Basically, it should become something analogous to what’s being done in the excellent Allstat list (though at a way smaller scale). The intention is to keep the “noise” low. So Bayes Nordics is not a “questions & answers” forum; there are already many good places out there to post questions.

Why Bayes Nordics

I think we all experienced the frustration of missing an excellent seminar happening in a neighbour University department, which we could have attended if we only knew. Or missed registering for an introductory course in Bayesian statistics just because, well, it’s not always easy to find these information. Many events are simply not widely advertised. Say you don’t use meetup (, so you don’t know that there is an afterwork meetup where someone talks about probabilistic machine learning and variational Bayes.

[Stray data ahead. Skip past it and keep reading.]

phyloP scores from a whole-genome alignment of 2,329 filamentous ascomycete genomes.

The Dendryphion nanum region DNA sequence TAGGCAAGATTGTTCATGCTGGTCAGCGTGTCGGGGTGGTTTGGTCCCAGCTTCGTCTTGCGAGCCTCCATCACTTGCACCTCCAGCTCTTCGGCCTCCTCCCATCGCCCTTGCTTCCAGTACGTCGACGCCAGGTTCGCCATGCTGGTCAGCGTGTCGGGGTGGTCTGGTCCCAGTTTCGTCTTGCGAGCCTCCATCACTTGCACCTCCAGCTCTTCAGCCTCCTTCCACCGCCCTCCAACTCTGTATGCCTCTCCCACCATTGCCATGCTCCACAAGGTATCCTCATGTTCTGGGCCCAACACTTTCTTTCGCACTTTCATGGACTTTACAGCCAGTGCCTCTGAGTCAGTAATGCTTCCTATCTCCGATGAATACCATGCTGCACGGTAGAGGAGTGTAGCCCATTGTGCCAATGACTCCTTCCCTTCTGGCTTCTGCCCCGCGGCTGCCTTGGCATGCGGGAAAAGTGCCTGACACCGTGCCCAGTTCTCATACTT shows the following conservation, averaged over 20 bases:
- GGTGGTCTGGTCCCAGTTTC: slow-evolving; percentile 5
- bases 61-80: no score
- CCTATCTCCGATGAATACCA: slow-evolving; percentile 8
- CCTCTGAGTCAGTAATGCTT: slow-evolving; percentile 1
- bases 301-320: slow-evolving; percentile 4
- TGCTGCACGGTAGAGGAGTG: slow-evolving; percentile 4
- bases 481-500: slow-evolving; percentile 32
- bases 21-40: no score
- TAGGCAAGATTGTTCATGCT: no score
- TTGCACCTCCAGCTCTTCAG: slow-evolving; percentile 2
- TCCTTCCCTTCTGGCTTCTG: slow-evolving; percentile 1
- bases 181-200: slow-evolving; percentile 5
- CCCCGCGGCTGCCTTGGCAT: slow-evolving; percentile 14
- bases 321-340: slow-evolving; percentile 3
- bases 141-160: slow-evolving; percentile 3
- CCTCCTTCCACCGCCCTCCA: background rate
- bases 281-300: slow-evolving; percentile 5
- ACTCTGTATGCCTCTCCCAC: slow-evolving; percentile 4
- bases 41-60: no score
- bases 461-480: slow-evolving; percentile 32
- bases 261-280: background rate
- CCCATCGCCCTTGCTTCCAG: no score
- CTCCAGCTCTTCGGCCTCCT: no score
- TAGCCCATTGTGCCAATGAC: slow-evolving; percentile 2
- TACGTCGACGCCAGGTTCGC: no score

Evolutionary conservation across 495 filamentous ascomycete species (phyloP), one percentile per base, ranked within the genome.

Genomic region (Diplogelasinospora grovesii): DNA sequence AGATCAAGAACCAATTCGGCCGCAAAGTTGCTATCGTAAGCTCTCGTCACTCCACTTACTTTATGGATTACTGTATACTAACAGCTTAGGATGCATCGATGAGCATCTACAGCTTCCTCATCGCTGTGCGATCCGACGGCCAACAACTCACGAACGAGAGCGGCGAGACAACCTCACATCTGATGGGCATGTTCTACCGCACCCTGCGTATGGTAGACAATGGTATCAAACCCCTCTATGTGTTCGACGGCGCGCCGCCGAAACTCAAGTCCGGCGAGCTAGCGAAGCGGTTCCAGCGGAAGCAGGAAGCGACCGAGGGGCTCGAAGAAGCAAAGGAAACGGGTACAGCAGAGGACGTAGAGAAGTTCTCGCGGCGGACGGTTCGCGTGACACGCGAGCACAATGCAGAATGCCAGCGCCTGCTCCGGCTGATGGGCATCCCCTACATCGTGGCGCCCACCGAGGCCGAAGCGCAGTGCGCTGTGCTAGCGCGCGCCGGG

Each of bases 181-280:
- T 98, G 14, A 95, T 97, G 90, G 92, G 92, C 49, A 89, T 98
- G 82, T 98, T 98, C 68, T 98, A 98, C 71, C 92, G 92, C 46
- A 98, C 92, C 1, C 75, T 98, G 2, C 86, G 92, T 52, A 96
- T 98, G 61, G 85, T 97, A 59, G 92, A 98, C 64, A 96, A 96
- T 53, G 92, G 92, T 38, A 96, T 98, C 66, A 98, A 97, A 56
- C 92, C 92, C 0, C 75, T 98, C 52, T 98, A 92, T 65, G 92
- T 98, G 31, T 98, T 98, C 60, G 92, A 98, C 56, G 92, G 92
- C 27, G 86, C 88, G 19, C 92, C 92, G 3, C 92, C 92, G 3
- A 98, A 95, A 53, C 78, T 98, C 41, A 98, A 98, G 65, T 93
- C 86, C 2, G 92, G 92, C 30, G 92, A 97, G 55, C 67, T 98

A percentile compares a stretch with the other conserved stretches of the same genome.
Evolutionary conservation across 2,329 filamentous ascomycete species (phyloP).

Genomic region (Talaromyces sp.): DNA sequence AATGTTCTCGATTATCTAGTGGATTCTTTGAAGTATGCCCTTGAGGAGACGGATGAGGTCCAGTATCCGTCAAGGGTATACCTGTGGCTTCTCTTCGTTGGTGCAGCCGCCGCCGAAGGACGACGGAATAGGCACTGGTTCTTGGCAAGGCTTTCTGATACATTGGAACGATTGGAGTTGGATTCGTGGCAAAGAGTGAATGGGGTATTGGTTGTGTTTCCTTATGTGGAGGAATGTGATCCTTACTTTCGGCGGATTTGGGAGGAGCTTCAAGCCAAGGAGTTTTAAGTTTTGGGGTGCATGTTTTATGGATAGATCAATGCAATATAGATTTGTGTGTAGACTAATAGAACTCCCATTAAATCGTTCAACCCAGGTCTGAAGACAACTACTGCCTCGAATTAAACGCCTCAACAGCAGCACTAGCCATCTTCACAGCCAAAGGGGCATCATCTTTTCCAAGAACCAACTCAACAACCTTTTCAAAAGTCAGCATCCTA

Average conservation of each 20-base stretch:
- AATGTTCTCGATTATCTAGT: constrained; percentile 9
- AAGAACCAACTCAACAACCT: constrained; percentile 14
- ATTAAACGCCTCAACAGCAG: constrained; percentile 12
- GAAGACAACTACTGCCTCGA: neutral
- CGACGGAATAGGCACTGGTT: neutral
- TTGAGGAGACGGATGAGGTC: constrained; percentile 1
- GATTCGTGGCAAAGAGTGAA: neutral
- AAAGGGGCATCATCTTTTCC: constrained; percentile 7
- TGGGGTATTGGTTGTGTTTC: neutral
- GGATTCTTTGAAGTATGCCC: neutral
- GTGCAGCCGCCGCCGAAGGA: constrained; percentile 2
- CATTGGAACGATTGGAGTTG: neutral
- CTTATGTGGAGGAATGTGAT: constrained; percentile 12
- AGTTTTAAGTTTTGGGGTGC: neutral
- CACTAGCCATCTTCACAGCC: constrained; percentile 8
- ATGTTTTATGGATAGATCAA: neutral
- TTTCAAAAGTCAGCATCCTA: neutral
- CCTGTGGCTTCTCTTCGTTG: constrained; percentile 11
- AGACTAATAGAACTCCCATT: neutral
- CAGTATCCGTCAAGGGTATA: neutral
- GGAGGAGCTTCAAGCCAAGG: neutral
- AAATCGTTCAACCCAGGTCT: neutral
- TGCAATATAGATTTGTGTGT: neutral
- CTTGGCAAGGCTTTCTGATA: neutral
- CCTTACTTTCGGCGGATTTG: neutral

You get the point, the list of examples could go on and on.

So, if you get to know of some interesting event/opportunity, just post it by email at Bayes Nordics. Registration is free and the platform is ads-free (as long as Google keeps it this way).

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Sequential Monte Carlo and the bootstrap filter

In the previous post I have outlined three possibilities for approximating the likelihood function of a state space model (SSM). That post is a required read to follow the topics treated here. I concluded with sequential importance sampling (SIS), which provides a convenient online strategy. However, in some cases SIS suffers from some numerical problems that I will address here. The key concept is the introduction of a resampling step. Then I introduce the simplest example of a sequential Monte Carlo (SMC) algorithm, the bootstrap filter. Recommendations on how to make best use of resampling are discussed.